Prasat Ku Phanna
Sakon Nakhon, Thailand
GPS:
17.44277, 103.55727
Ku Phanna is the northernmost extant ruin of the Khmer Empire.

Prang Ku
Roi Et, Thailand
GPS:
16.07741, 103.73466
Located near the capital of Roi Et province, the Prasat Prang Ku arogayasala has undergone significant reconstruction.

Kuti Ruesi
Nakhon Ratchasima, Thailand
GPS:
15.2119, 102.4983
Standing just south of the gate to Phimai and marking the end of the Dharmasala Route, this arogayasala is made from carved sandstone rather than laterite.

Prasat Ta Muen Tom
Surin, Thailand
GPS:
14.35396, 103.26161
This arogayasala site in an important pass through the Dangrek Mountains along the Dharmasala Route, near other important Khmer monuments at the modern Thai-Cambodian border.

Fast Facts

Glossary

Angkor
Capital of the Khmer Empire, located near modern-day Siem Reap, Cambodia.

Angkor Thom
Walled city and final capital of the Khmer Empire built by Jayavarman VII.

Angkor Wat
Signature monument and Hindu temple mountain built by Khmer king Suryavarman II.

arogayasala
Standardized hospital temple design built throughout the Khmer Empire by Jayavarman VII.

bannalai
Khmer monument commonly referred to as libraries and thought to house important documents, however, their true purpose is unknown.

Bayon
Signature monument of Jayavarman VII standing at the center of Angkor Thom. The original name was Jayagiri (“Victory Monument”).

Bayon style
Khmer architectural style lasting from 1180-1230 and characterized by laterite construction, less intricate carvings, and Buddhist themes.

Champa
An Indianized Hindu kingdom in ancient Vietnam known for constructing Tháp Chàm, their iconic Cham Towers dedicated to Shiva and other Hindu deities.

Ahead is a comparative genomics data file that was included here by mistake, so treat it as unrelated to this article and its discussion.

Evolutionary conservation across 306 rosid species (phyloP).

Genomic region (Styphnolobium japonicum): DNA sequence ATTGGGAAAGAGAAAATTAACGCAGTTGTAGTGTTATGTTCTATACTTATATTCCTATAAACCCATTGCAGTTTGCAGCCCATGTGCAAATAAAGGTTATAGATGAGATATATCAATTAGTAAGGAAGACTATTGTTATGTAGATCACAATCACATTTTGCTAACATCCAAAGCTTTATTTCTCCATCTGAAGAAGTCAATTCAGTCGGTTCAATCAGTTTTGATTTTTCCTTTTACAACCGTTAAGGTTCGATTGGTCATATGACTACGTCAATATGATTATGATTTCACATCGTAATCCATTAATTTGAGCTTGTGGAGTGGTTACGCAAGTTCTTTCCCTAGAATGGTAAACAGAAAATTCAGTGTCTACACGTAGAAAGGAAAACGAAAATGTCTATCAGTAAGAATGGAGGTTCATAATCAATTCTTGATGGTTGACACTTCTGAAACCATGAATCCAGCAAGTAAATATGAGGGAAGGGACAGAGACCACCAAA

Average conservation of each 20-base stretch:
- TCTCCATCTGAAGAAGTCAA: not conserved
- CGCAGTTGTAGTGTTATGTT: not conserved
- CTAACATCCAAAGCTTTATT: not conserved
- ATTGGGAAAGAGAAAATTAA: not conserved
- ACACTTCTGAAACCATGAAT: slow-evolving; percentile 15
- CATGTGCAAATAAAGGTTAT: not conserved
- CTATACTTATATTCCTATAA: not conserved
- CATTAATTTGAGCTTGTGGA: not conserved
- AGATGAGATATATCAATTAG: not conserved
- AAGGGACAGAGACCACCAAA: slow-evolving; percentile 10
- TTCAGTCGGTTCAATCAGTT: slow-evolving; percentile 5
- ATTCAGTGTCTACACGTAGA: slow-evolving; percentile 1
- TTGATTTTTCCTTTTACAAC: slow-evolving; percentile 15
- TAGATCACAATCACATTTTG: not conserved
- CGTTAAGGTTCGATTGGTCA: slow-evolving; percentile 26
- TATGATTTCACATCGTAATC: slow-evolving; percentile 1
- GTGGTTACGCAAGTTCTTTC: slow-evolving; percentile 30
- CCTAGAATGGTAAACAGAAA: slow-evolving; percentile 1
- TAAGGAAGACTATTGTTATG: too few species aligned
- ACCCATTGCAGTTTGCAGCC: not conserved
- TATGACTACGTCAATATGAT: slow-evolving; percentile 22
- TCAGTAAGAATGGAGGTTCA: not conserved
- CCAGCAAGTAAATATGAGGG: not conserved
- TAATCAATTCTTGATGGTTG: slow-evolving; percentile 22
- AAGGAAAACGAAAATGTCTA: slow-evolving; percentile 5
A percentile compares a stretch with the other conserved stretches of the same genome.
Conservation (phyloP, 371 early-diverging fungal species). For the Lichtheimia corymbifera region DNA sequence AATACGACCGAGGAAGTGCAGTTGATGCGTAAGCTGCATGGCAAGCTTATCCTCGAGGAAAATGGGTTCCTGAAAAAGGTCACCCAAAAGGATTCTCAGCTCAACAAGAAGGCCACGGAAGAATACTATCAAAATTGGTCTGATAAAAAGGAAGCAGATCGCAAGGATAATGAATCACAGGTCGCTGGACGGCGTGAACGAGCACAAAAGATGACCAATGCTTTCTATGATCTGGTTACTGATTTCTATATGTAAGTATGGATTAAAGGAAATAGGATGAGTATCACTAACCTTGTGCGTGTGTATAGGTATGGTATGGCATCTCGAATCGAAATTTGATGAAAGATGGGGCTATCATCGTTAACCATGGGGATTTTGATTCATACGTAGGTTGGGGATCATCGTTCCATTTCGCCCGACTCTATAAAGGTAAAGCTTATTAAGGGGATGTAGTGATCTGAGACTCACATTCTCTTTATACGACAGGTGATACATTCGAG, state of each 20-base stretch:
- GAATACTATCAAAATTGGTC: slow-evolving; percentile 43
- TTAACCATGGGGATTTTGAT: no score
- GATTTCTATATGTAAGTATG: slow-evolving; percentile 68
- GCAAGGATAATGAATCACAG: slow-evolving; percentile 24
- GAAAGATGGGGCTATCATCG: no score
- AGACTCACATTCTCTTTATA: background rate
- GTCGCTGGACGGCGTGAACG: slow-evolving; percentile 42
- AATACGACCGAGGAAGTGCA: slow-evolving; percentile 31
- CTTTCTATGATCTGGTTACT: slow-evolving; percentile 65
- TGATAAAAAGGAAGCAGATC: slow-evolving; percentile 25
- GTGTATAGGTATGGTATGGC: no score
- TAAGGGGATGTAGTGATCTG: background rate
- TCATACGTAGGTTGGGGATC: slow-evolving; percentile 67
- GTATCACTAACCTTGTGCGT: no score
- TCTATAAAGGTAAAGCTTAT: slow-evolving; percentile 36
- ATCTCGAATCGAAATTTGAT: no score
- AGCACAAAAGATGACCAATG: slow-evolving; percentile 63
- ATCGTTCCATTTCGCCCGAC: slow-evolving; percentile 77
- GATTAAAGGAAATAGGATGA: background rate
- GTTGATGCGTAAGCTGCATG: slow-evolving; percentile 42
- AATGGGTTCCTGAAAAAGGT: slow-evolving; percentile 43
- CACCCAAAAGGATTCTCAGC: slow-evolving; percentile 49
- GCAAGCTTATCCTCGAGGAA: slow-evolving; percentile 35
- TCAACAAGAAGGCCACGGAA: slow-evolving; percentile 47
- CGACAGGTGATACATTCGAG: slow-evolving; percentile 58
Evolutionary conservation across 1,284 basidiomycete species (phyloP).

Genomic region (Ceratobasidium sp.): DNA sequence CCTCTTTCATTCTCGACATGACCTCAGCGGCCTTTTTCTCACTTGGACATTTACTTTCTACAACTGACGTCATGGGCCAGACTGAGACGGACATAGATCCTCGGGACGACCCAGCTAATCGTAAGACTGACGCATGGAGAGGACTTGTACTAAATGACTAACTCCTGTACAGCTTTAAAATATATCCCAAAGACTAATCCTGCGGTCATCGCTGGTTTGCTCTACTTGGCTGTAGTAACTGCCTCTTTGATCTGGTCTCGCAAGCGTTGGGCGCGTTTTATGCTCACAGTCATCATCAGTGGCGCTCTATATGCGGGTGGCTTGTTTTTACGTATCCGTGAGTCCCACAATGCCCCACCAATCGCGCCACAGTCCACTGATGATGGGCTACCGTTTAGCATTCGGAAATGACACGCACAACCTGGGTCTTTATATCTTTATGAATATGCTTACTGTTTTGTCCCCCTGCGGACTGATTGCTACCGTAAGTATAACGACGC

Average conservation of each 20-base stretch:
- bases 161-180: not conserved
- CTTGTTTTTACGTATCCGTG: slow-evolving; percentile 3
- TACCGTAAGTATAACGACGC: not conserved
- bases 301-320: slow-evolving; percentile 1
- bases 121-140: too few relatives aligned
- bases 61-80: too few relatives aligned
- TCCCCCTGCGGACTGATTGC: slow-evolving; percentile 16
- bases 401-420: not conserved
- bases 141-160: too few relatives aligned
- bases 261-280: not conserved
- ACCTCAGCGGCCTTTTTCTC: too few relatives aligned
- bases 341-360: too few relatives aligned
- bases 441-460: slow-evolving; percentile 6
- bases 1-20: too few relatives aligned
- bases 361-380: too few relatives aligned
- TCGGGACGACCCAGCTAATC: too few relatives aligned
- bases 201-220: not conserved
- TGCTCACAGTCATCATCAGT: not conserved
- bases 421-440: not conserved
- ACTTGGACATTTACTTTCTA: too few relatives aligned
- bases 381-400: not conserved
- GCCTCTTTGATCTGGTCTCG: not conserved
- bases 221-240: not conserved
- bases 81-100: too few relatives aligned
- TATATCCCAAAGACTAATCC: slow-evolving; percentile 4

Chenla Period
Early period (6th-9th Centuries CE) of independent Khmer states before being united into the Khmer Empire by Jayavarman II.

dharmasala
“Fire house” temple design built along the Khmer Empire’s Angkor-Phimai road by Jayavarman VII.

Dharmasala Route
Important road from Angkor to Phimai and lined with 17 dharmasalas.

gopura
Entrance building to an important structure.

Isaan
Common name for the northeastern region of Thailand.

Jayavarman VII
Mahayana Buddhist king of the Khmer Empire from 1181–1218 who conquered Champa, built Angkor Thom, and initiated massive engineering projects to rebuild the kingdom.

Khmer Empire
Hindu-Buddhist kingdom which ruled much of Southeast Asia from their capital at Angkor.

laterite
Red clay-like soil which hardens when dry and is used in many types of construction.

Mahayana Buddhism
A sect of Buddhism focused on the reverence of bodhisattvas.

Mount Meru
The metaphysical mountain said to represent the structure of the universe in Hindu-Buddhist cosmology.

Muang Sing
Walled Angkorian city on the western edge of ancient Khmer territory, near the Burmese border of of modern Thailand.

prang
Signature monument of the Khmer consisting of a tower representing a lotus bud and housing a Hindu lingam or Buddhist idol. The design was later appropriated by the Thais in their monuments.

prasat
Thai and Khmer word meaning “castle”, “tower”, or “temple” most often used in reference to Khmer stone prangs and ruins, and occasionally for Thai brick stupas.

Sources

Have you had the chance to visit any of the remote Khmer ruins in northeastern Thailand? Are there any that we should examine in-depth with a full Lost Cities Travel Guide? I look forward to reading your thoughts below!

Benjamin

Benjamin

Hi all, my name is Ben. I’m a native Michigander with a passion for human culture and new places, and more than that, new experiences. I have degrees in archaeology and writing, pursuing a career in the latter. However, I never quite lost that fascination for archaeological theory. For the past 9 years, I’ve been living and travelling in Asia, documenting ancient sites and the peoples who built them, and then adapting them into practical archaeological travel information at PathsUnwritten.com.

2 Comments

  • jonicaggiano says:

    It is amazing the amount of history that this comprehensive post shows. The photography really enhances the history. It is nice to see how much care is being taken to preserve these beautiful example of the Country’s history. Thank you. Blessings and love to you. Joni

  • Nepal Kailash Trekking says:

    Brilliant photo shot, its amazing. Thank you so much Ben for your posting.

What are your thoughts?

Follow

Get every new post delivered to your Inbox

Join other followers: